The technical term for my job title is “speech-language pathologist,” which sometimes is shortened to the acronym “SLP.” More often though, I’m known to the public as a “speech therapist.” In fact, when introducing myself, I’ve often found it easier to simply refer to myself as a speech therapist, as the technical term is a bit of a mouthful, and can sometimes lead to requests for repetitions. And I’ll admit it, as an SLP, it’s embarrassing not to be understood.
But there’s a reason why the technical term for the profession uses the words “speech” and “language.” They’re not redundant terms. When parents use the word “speech” as a synonym for the word “language,” they run the risk that a professional may misunderstand their concerns about their child. Here’s a quick primer about the meaning of each term:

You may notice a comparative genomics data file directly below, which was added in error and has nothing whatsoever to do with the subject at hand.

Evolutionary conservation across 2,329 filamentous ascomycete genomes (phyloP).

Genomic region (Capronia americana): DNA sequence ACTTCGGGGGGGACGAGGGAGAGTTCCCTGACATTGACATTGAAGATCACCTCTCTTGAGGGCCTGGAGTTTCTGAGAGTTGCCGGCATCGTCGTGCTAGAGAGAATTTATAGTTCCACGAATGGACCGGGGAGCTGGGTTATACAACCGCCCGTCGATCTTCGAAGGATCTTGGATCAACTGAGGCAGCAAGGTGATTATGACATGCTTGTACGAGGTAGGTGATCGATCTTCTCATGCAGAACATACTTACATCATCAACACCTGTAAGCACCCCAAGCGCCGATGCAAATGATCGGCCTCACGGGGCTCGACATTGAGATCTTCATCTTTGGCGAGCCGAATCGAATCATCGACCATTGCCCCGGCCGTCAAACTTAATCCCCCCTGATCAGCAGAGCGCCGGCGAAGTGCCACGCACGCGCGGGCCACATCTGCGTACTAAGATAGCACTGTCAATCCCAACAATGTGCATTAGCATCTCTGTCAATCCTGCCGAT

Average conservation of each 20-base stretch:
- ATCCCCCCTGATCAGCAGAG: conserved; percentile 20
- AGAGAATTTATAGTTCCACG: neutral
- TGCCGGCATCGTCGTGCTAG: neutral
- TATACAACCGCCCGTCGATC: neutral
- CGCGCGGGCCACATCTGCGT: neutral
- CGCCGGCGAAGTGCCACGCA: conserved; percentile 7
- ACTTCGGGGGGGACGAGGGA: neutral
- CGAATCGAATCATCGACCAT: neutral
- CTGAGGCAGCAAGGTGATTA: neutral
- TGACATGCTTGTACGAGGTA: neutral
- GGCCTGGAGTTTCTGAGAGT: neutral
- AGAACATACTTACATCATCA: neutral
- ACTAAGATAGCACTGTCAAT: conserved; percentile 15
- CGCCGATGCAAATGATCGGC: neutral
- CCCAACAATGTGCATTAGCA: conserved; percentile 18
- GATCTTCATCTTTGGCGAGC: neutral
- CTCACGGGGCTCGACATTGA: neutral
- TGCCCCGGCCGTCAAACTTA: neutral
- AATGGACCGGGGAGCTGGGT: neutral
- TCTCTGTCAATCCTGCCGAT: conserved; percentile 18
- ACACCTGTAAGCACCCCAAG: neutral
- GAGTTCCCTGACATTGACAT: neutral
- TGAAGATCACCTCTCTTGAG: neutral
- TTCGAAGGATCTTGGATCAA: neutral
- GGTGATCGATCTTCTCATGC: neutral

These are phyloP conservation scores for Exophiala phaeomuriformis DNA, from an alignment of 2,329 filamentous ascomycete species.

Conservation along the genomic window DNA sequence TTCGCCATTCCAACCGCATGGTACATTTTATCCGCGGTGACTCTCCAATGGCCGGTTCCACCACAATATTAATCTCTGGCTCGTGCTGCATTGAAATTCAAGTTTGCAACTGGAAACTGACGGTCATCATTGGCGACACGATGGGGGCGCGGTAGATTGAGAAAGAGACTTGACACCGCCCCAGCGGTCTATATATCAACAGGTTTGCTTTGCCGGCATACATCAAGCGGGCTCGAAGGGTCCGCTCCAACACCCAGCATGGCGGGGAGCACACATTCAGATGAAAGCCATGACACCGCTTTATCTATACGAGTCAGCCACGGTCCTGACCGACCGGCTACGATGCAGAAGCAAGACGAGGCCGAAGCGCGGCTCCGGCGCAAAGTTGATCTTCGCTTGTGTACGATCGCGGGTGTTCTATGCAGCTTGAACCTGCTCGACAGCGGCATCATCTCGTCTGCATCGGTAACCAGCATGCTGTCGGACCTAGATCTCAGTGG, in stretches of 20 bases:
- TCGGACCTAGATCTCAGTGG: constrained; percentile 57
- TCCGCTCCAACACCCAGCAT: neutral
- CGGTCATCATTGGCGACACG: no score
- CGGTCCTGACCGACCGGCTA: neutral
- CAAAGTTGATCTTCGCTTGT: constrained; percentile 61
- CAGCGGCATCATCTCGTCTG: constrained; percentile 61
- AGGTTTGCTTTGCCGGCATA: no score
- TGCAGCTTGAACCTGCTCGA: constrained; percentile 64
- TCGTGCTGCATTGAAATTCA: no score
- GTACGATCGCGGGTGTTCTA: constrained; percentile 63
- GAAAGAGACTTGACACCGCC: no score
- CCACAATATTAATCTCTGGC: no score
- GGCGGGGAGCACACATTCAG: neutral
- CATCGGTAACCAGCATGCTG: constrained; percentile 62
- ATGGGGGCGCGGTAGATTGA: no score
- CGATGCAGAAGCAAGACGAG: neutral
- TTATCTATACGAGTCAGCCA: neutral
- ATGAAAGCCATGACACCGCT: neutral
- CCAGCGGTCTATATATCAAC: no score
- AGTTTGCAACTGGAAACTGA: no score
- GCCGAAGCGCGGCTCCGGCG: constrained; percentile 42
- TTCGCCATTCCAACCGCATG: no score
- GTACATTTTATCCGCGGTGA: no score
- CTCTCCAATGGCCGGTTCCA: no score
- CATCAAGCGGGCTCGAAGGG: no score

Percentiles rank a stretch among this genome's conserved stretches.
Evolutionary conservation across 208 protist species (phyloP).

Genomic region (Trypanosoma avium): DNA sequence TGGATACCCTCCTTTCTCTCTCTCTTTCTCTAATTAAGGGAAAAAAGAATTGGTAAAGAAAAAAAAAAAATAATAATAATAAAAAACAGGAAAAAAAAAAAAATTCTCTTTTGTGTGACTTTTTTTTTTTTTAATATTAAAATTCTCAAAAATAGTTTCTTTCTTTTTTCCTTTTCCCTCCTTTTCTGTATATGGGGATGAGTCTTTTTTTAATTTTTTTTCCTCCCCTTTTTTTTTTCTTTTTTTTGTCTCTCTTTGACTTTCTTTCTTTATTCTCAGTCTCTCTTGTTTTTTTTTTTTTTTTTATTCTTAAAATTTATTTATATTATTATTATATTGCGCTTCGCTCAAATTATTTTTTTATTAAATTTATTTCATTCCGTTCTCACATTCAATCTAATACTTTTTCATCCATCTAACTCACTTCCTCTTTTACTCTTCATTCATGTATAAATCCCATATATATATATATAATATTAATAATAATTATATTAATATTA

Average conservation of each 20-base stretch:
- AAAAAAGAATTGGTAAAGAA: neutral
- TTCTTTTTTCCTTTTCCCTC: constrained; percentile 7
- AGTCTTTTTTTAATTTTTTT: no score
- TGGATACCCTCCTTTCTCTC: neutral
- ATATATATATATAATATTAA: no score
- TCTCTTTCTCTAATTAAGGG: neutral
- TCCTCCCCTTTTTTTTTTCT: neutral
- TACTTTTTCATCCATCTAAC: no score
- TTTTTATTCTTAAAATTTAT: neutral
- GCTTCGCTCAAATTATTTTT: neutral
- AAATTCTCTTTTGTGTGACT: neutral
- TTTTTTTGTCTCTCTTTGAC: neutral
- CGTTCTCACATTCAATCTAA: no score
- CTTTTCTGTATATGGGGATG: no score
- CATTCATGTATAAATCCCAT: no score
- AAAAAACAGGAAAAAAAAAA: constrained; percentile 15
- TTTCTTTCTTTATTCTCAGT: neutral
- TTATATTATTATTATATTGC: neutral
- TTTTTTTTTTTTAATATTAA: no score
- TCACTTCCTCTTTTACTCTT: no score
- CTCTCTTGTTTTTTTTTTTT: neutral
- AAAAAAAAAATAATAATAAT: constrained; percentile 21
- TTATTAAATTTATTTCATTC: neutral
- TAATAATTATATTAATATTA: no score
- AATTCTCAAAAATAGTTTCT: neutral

Speech describes vocal communication. Speech concerns are related to intelligibility, or how well the sounds, words, and sentences spoken can be understood by others. Speech disorders include articulation disorders, phonological disorders, and apraxia.
Language is the form, content, and use of words and their combinations. Form refers to grammar/syntax, content encompasses vocabulary, and use relates to pragmatics, or the ability to use language to meet social and other needs. Language does not have to be vocal. Sign language as well as a picture exchange communication system are forms of language.